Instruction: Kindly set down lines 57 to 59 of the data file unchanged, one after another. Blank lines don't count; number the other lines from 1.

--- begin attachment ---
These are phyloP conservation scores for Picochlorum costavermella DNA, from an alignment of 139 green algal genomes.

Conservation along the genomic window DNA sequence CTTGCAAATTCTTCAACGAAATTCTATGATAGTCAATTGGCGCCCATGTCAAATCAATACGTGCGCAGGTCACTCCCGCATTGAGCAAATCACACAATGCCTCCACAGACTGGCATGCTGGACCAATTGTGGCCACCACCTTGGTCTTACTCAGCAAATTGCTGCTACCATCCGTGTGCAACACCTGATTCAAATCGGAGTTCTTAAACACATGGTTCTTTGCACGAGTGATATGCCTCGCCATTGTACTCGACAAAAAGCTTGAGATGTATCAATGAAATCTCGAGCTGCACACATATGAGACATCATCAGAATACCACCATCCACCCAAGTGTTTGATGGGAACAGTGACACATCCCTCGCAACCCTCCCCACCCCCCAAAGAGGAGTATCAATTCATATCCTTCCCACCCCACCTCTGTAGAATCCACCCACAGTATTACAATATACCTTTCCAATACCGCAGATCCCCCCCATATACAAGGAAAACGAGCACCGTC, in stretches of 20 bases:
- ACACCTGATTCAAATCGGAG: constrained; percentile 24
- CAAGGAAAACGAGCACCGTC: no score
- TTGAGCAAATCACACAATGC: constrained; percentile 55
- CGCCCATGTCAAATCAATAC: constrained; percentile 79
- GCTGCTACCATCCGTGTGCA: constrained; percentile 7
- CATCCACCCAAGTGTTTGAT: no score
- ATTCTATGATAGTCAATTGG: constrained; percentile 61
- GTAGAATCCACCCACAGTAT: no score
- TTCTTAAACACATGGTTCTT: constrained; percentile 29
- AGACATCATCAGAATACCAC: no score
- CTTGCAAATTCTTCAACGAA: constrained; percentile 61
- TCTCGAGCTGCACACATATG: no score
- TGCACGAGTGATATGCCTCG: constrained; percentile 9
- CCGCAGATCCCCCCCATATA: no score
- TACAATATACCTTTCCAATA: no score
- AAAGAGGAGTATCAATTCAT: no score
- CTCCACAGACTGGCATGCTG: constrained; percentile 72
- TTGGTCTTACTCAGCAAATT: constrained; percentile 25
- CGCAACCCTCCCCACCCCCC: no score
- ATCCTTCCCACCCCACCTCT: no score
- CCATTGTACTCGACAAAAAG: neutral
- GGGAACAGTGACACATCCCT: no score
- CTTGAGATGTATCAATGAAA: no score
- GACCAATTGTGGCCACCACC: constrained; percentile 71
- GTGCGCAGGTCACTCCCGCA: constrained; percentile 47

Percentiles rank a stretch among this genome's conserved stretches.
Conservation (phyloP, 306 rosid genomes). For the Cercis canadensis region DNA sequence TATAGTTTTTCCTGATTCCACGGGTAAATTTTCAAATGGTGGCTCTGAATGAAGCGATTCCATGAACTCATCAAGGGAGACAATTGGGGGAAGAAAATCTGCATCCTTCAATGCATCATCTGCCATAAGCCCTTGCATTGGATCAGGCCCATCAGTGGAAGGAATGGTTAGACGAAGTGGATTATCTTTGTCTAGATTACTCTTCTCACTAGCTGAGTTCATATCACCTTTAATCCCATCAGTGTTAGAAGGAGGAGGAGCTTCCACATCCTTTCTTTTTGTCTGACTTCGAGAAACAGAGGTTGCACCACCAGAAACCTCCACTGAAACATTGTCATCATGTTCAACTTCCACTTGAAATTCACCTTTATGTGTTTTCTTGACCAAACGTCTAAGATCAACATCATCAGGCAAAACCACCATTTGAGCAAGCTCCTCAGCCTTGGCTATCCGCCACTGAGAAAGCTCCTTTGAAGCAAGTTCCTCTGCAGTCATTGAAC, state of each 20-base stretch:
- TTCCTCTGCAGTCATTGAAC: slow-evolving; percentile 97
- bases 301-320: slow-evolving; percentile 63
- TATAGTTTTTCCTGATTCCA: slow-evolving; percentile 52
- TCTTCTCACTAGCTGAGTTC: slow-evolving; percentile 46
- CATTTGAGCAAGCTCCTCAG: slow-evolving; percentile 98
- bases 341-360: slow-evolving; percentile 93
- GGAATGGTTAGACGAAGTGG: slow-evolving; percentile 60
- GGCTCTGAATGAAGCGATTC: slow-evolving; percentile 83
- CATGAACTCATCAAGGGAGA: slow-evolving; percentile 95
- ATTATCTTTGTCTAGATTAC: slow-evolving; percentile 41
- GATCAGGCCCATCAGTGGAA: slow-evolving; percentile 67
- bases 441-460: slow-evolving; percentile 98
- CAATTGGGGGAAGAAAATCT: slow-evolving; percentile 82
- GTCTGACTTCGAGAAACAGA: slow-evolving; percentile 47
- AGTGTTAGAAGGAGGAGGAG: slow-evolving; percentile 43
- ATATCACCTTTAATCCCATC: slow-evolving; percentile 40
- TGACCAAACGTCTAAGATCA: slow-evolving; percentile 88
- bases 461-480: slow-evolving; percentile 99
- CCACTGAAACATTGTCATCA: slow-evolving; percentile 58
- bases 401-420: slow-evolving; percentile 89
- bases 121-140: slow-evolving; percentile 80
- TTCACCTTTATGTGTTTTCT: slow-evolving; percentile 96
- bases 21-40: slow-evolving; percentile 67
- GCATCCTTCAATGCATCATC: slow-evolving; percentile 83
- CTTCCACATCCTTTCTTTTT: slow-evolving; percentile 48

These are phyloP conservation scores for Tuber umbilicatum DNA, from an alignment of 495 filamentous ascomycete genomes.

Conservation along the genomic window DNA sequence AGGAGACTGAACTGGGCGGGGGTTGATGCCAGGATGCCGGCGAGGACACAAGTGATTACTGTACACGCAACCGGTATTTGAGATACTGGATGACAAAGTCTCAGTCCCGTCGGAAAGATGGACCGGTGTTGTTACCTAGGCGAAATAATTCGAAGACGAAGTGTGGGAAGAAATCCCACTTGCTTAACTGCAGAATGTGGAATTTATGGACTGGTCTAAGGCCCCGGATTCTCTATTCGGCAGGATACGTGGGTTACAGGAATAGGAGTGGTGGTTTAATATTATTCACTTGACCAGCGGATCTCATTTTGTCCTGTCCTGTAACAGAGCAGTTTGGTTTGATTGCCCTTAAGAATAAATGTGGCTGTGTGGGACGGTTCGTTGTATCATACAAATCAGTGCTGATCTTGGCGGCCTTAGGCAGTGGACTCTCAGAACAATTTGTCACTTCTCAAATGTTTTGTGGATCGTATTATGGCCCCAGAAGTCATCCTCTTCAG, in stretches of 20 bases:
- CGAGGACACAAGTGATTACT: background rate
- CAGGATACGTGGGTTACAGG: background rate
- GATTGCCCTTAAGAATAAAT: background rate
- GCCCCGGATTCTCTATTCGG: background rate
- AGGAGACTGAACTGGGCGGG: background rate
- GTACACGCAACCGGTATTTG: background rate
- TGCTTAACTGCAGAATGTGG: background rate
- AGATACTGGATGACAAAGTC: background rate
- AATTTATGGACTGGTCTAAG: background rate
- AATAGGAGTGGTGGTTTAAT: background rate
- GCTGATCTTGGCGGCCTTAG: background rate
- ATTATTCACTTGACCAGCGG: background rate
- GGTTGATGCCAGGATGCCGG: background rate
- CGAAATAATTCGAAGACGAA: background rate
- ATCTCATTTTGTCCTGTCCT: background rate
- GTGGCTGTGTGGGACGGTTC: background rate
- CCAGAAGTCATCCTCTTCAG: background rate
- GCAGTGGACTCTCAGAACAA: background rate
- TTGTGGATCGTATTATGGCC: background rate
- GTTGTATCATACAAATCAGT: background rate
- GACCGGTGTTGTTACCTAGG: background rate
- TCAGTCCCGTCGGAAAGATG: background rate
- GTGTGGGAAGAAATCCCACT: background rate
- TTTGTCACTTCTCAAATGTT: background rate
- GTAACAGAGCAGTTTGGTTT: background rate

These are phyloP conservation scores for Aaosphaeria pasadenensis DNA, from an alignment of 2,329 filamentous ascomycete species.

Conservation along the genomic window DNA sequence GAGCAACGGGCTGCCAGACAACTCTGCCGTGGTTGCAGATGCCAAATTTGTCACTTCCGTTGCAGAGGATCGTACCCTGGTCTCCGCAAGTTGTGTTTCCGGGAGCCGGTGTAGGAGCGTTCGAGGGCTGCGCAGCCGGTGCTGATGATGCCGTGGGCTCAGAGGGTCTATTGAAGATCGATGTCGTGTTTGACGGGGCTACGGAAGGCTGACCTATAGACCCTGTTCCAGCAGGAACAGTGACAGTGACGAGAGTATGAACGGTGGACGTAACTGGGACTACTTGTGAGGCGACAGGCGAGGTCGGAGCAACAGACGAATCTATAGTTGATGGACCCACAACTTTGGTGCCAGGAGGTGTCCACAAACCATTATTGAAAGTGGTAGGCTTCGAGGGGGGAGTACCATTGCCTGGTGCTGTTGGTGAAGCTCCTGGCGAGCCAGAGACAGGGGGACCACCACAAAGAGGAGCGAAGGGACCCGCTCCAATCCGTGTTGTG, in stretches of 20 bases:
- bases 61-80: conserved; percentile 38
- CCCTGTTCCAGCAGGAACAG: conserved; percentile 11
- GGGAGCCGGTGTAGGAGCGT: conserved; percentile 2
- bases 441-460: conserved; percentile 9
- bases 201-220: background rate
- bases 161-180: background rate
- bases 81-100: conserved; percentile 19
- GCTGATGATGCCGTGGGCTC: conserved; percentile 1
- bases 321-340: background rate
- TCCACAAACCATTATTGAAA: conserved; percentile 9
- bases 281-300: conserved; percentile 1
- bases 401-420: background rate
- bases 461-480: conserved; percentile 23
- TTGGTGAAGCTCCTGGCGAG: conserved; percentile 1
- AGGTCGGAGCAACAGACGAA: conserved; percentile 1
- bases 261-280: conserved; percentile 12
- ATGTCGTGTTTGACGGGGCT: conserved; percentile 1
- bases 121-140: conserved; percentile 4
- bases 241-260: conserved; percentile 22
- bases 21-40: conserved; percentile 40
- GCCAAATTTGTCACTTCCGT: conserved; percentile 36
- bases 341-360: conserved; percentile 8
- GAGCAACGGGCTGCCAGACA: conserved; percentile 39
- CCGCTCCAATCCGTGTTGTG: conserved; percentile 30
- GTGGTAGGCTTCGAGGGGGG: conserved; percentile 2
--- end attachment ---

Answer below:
- CGAGGACACAAGTGATTACT: background rate
- CAGGATACGTGGGTTACAGG: background rate
- GATTGCCCTTAAGAATAAAT: background rate